By Hassan Isilow
JOHANNESBURG (AA) - South African President Cyril Ramaphosa on Wednesday used Africa Day to urge his countrymen to coexist with African migrants, who are targets of anti-immigrant attacks that are common in the country.
In a statement, Ramaphosa said tensions between South Africans and nationals of other African countries were a troubling reminder that the divisions fomented by successive colonial and apartheid administrations had not yet been fully eradicated.
He said attacking and intimidating African nationals by some in the country is like replicating tactics used by the former apartheid regime.
Anti-immigrant attacks are common in South Africa, where locals usually accuse migrants of taking their jobs, crowding social services and committing crimes.
Recently, vigilante groups have been moving from door to door in some townships hunting down alleged illegal immigrants.
In April a mob in Diepsloot, an informal settlement near Johannesburg, killed a Zimbabwean national whom they accused of being illegal in the country.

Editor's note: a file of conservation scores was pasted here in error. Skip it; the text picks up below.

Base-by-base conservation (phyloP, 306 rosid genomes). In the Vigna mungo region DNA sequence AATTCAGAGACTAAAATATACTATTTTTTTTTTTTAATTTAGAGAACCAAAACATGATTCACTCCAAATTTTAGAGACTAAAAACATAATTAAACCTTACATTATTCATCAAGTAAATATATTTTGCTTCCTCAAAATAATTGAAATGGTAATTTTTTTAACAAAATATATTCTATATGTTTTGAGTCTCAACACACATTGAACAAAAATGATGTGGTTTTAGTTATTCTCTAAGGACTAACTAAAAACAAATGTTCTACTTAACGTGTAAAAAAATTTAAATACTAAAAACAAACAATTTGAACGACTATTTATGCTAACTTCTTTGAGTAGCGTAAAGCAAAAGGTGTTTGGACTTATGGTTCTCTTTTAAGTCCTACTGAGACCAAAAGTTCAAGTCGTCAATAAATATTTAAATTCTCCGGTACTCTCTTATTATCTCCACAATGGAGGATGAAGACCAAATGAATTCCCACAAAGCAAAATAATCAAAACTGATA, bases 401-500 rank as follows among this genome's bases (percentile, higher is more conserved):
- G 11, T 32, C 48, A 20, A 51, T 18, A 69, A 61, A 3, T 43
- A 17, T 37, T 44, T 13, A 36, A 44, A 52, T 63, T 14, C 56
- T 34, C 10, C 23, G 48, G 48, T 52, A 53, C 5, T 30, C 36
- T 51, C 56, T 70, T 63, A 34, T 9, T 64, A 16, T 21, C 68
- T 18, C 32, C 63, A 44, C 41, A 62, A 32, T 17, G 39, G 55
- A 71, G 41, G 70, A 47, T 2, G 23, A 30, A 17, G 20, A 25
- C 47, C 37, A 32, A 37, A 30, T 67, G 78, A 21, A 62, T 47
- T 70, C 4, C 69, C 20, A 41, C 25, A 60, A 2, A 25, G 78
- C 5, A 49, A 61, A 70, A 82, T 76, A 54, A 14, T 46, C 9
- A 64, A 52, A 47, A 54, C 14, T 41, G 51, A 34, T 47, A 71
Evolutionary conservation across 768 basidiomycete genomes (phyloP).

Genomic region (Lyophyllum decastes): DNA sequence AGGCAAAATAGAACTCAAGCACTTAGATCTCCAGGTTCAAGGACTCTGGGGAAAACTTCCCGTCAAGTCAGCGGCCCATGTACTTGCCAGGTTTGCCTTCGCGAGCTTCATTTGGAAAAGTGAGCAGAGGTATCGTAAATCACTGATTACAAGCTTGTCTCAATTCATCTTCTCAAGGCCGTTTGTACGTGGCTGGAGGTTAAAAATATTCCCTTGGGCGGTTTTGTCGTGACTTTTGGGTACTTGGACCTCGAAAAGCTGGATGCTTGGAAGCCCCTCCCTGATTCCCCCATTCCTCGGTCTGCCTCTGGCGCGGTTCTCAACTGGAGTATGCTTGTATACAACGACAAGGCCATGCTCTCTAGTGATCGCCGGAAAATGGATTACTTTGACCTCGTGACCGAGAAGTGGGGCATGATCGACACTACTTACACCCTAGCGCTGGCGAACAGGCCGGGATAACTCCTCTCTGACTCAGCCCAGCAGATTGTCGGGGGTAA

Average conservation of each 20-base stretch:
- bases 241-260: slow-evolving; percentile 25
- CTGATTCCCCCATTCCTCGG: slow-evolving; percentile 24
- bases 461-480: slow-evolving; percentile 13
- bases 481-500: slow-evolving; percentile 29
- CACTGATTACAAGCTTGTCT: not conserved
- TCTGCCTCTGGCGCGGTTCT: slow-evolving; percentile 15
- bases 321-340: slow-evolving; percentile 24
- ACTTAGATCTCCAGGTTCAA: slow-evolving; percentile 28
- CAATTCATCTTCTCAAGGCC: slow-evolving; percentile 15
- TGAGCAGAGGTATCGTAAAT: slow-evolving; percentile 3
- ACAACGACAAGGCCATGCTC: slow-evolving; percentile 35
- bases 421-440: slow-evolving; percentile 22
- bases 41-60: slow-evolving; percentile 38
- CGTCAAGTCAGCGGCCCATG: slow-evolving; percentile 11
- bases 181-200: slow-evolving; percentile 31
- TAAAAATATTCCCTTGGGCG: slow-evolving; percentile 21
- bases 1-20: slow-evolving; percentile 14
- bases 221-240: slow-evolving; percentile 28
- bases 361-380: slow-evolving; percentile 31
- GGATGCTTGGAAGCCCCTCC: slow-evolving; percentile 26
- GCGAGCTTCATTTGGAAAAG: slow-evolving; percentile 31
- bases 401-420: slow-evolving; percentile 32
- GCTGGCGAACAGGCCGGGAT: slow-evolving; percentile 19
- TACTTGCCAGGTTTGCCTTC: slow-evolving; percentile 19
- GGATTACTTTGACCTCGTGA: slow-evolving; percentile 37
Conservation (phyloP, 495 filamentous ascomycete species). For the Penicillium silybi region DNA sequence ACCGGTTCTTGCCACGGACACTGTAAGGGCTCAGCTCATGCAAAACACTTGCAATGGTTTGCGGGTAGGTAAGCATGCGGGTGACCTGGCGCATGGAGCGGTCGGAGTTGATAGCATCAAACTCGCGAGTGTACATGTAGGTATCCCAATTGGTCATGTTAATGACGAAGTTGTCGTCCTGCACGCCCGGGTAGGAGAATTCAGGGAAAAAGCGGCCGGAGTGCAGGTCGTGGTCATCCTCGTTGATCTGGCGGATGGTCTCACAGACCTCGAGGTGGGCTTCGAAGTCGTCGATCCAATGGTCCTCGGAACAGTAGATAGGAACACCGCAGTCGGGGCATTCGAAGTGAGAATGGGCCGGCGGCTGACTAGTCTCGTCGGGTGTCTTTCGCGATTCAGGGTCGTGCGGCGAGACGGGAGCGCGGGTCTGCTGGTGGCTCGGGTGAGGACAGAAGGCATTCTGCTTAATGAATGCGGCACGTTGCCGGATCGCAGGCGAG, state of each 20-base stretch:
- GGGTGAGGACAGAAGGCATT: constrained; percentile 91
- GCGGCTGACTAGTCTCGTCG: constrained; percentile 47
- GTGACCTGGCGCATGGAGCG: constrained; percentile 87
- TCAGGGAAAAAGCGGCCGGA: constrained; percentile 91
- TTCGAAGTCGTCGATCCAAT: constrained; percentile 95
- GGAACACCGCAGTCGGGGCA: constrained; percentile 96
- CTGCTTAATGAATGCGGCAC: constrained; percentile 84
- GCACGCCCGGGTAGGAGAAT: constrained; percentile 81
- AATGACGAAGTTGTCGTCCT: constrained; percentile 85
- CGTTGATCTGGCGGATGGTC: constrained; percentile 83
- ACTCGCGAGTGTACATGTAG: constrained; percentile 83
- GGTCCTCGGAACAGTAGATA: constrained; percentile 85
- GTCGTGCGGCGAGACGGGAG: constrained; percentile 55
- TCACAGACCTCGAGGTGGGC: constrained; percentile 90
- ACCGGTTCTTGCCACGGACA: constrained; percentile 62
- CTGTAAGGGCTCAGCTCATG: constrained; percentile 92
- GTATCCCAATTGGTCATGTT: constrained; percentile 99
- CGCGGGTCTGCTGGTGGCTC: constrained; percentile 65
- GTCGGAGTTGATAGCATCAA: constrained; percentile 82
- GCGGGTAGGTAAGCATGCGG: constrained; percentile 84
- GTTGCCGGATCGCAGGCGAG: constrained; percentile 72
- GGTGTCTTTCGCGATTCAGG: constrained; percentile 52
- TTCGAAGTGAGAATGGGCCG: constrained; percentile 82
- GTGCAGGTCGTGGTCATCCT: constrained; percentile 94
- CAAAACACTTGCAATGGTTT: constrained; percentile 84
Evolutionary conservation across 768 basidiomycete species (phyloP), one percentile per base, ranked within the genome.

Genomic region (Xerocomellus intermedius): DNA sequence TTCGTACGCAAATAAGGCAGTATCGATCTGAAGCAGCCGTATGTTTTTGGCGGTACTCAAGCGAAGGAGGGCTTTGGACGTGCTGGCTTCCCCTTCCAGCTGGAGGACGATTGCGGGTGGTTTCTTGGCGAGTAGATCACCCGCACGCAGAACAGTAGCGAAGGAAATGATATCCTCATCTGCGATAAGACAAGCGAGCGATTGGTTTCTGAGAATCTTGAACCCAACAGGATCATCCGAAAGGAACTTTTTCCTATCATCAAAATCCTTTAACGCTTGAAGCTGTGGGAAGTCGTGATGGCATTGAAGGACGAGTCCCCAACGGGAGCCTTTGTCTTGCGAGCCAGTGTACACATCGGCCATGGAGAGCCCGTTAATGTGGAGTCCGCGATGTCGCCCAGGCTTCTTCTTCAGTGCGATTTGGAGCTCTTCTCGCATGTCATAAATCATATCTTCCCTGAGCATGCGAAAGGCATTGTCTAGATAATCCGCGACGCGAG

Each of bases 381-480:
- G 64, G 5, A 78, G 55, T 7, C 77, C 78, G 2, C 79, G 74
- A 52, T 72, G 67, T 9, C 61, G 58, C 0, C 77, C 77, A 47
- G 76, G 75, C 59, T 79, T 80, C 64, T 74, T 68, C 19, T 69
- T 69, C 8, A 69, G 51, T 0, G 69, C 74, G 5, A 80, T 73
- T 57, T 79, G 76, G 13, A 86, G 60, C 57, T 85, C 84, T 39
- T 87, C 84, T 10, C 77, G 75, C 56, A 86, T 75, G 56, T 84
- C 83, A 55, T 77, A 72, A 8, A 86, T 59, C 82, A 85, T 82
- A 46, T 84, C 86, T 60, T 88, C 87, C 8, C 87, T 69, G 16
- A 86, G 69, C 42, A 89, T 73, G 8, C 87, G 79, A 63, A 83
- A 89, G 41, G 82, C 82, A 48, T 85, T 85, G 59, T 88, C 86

“As we address the critical issue of illegal immigration, as is our right as a sovereign nation, let us never become like the former oppressors, who sought to divide the African people and turn us against each other,” said Ramaphosa.
Africa Day is commemorated every year on May 25 to mark the formation of the Organization of African Unity (OAU) in Ethiopia, which is now known as the African Union.
South Africa joined the OAU on May 23, 1994, after it attained its liberation from the apartheid regime.
Ramaphosa said Africa Day is an opportunity for South Africans to learn more about the role that other African countries played in the struggle for their freedom.
“Our brothers and sisters from elsewhere in Africa are not our enemies. Our common enemies are the scourges of poverty, crime, unemployment and social exclusion. We need to work together to defeat them and not turn on each other as Africans,” the president said.
Ramaphosa emphasized that South Africa must never be seen as a place of intolerance because this would not just be an insult to the people of the continent who supported them but would also be a betrayal to the country’s own constitutional values.